The Merchant Adventurers’ Hall is one of the finest remaining examples of a medieval guildhall still in existence in Britain. Construction was begun in 1357 and completed four years later.
The building consists of a great hall for meetings and business, a chapel, and a charity hospital. The great hall remains virtually unaltered by the passage of time, save for the 18th century additions of sash windows and a 16th century fireplace. The Governor’s Stall is a Georgian invention, and the panelling is Elizabethan.
The Great Hall was built for the guild members to have a place to meet, worship and give charity to the poor. In the undercroft is the hospital, where the poor and destitute of York were cared for until about 1900. The walls of the undercroft are made of brick, one of the earliest examples of brickwork in York. At the far end of the undercroft is the chapel, rebuilt in 1411 in both brick and stone. The furnishings of the chapel are not original; and date from about 1661.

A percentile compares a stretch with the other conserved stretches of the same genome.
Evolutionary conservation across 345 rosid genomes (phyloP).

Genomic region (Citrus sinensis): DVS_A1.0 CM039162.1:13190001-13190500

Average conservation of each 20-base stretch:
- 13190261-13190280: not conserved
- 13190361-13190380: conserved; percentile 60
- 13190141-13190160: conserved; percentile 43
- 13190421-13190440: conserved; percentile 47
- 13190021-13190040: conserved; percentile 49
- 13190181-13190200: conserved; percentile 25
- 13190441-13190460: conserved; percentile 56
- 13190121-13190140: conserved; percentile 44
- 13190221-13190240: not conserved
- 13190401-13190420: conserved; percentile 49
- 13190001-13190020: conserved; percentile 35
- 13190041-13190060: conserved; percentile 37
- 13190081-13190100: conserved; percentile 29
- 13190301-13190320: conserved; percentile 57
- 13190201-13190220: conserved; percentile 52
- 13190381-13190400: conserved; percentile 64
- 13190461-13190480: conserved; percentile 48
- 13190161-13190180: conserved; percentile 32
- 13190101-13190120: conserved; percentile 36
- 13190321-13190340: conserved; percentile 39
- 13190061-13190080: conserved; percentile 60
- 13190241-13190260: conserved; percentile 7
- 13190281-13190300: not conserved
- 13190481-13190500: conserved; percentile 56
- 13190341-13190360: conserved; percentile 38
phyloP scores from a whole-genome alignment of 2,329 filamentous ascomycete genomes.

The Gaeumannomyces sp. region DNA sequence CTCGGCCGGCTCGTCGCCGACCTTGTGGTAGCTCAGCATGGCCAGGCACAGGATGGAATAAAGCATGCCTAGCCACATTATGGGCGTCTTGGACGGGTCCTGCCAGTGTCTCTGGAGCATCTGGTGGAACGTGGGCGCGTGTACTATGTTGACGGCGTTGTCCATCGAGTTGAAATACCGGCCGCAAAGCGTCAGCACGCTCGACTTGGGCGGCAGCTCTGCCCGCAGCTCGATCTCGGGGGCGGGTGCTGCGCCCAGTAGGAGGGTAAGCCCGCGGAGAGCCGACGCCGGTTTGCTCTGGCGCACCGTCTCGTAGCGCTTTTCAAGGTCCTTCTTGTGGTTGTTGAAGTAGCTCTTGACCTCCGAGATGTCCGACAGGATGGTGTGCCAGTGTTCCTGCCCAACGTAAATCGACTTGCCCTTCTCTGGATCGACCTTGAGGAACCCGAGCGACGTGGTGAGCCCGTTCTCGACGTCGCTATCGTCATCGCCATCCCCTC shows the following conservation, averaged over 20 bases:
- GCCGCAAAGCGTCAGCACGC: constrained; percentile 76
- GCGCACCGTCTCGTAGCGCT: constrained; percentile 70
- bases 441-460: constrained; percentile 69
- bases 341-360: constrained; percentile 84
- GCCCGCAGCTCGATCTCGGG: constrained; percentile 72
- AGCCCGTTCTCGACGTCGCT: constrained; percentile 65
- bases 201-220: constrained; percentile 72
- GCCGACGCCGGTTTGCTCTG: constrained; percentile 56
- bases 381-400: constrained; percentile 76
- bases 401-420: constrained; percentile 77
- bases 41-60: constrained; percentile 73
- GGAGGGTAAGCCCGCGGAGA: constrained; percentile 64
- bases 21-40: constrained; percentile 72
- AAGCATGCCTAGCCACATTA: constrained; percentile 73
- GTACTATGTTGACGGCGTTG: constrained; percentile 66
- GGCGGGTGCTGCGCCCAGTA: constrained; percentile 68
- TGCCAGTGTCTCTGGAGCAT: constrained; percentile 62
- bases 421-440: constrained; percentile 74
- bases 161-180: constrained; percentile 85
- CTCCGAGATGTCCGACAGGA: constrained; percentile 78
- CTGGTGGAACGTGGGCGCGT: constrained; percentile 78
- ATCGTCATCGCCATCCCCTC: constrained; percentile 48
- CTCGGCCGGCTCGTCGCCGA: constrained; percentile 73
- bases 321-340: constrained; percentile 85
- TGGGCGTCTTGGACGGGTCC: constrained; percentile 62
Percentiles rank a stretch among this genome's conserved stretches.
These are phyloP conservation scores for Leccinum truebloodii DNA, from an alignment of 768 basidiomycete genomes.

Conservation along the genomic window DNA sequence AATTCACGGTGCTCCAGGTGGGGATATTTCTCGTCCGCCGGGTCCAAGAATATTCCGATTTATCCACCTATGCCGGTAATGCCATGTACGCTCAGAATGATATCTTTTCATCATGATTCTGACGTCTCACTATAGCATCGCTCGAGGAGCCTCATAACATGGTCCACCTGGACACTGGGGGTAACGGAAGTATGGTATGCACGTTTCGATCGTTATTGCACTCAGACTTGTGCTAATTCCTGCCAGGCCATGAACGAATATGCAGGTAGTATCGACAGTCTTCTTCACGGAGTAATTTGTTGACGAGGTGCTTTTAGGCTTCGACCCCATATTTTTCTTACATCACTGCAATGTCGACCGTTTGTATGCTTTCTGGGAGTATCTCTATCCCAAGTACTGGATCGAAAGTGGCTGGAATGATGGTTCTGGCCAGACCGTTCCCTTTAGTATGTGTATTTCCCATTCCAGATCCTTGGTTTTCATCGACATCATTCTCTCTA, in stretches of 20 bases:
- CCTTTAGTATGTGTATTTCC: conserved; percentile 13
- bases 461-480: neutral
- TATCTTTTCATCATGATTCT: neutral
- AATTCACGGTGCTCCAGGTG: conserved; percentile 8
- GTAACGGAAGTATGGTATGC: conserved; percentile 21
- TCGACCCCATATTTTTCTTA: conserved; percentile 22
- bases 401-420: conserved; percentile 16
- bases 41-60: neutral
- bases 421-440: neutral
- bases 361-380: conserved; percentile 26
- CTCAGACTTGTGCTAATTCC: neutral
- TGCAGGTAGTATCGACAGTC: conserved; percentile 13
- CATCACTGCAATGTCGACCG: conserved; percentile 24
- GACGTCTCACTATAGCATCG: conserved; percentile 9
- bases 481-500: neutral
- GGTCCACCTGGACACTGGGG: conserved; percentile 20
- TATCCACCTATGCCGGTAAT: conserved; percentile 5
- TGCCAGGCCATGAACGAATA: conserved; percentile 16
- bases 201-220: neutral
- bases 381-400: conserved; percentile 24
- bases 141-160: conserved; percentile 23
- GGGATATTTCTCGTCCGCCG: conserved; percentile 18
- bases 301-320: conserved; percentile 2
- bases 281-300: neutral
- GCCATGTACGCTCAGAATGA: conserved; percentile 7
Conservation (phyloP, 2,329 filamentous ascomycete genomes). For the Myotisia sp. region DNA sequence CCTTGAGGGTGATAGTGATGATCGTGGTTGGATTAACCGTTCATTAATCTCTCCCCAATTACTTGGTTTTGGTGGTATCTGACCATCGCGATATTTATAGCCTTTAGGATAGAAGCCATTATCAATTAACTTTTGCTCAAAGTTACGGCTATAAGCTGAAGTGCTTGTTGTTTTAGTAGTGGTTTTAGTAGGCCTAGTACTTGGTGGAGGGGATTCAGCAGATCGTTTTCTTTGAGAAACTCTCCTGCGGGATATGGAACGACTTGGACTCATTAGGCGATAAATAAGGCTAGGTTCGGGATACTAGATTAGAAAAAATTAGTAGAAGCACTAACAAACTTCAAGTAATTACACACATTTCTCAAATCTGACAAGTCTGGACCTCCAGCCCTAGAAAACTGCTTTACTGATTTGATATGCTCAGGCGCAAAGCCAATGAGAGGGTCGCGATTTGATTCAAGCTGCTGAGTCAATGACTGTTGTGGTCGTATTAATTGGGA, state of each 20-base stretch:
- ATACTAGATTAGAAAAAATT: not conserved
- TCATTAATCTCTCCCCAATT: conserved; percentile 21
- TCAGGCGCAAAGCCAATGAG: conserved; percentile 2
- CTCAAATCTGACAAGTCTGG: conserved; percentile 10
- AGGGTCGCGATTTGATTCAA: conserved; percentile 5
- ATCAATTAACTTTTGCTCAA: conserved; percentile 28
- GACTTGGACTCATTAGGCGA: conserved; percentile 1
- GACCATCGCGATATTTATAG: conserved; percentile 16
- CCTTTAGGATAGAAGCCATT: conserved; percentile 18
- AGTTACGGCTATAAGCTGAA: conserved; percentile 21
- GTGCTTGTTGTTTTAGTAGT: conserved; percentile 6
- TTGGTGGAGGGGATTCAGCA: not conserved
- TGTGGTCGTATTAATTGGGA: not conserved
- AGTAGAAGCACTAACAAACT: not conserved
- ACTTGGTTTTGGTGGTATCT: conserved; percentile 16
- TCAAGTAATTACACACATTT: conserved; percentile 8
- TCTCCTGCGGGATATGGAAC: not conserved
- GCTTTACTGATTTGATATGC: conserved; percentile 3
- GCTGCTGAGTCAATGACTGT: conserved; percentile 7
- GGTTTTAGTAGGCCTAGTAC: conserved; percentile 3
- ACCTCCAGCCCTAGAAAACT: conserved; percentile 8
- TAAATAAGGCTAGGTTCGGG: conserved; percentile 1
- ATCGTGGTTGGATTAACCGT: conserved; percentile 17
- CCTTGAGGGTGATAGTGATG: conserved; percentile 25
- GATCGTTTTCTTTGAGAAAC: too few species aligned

The guild at this hall became known as the Company of Merchant Adventurers of the City of York. A Merchant Adventurer was simply someone who risked or adventured his own money in overseas trade.